Ann Geriatr Med Res.  2020 Sep;24(3):211-217. 10.4235/agmr.20.0042.

Red Cell Distribution Width as a Predictor of Functional Outcome in Rehabilitation of Older Stroke Patients

  • 1Fliman Geriatric Rehabilitation Hospital, Haifa, Israel
  • 2The Ruth and Bruce Rappaport Faculty of Medicine, Technion - Israel Institute of Technology, Haifa, Israel


Red cell distribution width (RDW) is a prognostic marker in vascular diseases. While increased RDW predicts mortality and outcomes after ischemic stroke, evidence regarding its prognostic significance in stroke rehabilitation is lacking. Thus, the present study investigated the relationship of RDW with stroke, orthopedic, and deconditioning rehabilitation outcomes.
This prospective comparative study included three groups (stroke, orthopedic, and deconditioning) of older adult patients hospitalized for rehabilitation. The patients in each group were divided into two subgroups according to whether they had high (>14.5%) or normal (≤14.5%) RDW levels on admission. Functional outcome was assessed by total and motor FIM (Functional Independence Measure) score changes and efficiency at admission and on discharge. Results: Of the 234 eligible patients, 108 (46.2%) had high RDW. Of the 50 stroke rehabilitation patients, 13 (26%) had high RDW. FIM change and efficiency scores were significantly lower in patients with high RDW only in the stroke rehabilitation group. However, multiple linear regression analysis showed that high RDW was not independently associated with total and motor FIM gain or total and motor FIM efficiency.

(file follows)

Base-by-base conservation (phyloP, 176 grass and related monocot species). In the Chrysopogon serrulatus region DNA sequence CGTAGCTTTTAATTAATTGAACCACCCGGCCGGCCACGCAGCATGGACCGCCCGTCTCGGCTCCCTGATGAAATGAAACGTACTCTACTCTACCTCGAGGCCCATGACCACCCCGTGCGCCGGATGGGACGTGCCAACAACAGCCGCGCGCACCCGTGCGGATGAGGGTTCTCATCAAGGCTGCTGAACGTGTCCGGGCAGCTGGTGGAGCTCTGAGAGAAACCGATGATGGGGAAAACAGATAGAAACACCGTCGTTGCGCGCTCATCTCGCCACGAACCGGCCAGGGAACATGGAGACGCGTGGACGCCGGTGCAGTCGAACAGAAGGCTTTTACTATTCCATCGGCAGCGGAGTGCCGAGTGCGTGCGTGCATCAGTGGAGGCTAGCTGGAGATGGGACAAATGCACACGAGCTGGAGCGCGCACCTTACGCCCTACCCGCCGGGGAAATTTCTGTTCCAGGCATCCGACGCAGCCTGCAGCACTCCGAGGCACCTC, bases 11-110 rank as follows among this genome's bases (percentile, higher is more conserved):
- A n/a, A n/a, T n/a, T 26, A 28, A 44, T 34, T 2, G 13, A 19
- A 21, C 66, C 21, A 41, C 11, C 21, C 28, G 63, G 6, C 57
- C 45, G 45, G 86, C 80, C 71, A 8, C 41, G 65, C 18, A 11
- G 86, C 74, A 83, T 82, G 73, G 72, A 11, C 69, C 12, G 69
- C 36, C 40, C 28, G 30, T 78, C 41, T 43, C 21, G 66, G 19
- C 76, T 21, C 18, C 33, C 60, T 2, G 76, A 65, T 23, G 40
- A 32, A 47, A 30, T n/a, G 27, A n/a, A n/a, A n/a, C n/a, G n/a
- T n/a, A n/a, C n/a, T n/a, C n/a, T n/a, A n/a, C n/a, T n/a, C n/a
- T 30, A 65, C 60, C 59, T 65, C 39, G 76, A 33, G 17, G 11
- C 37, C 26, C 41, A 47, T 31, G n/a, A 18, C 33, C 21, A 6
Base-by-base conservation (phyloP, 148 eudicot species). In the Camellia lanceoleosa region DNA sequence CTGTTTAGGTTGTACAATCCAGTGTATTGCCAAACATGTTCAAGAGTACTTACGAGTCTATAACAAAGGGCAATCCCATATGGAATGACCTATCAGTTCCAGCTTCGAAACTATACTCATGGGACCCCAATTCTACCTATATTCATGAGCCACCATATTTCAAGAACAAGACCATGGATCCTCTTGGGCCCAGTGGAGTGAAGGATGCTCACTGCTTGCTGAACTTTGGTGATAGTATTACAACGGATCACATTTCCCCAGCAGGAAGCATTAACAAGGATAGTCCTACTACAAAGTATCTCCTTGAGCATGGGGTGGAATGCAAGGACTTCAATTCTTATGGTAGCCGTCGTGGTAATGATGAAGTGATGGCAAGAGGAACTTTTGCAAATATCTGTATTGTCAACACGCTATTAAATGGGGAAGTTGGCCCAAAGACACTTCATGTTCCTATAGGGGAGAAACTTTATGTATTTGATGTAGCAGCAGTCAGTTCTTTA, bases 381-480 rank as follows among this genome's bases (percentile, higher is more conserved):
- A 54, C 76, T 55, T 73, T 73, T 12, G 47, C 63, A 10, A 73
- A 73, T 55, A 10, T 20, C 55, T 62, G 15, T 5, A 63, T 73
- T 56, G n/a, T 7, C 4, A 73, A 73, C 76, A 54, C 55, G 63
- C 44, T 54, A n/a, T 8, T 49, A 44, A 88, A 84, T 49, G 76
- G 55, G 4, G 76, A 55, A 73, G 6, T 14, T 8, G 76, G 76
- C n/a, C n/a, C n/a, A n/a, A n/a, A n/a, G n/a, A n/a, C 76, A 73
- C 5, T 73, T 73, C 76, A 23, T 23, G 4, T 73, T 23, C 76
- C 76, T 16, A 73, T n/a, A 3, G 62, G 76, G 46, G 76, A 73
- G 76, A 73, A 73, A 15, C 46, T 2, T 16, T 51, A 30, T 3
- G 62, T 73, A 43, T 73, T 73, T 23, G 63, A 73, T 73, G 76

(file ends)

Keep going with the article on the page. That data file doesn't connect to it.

High RDW levels on admission to rehabilitation were associated with poor rehabilitation outcome in stroke patients but were not an independent risk factor for rehabilitation outcomes.


Stroke; Red cell distribution width; Rehabilitation; Recovery of function
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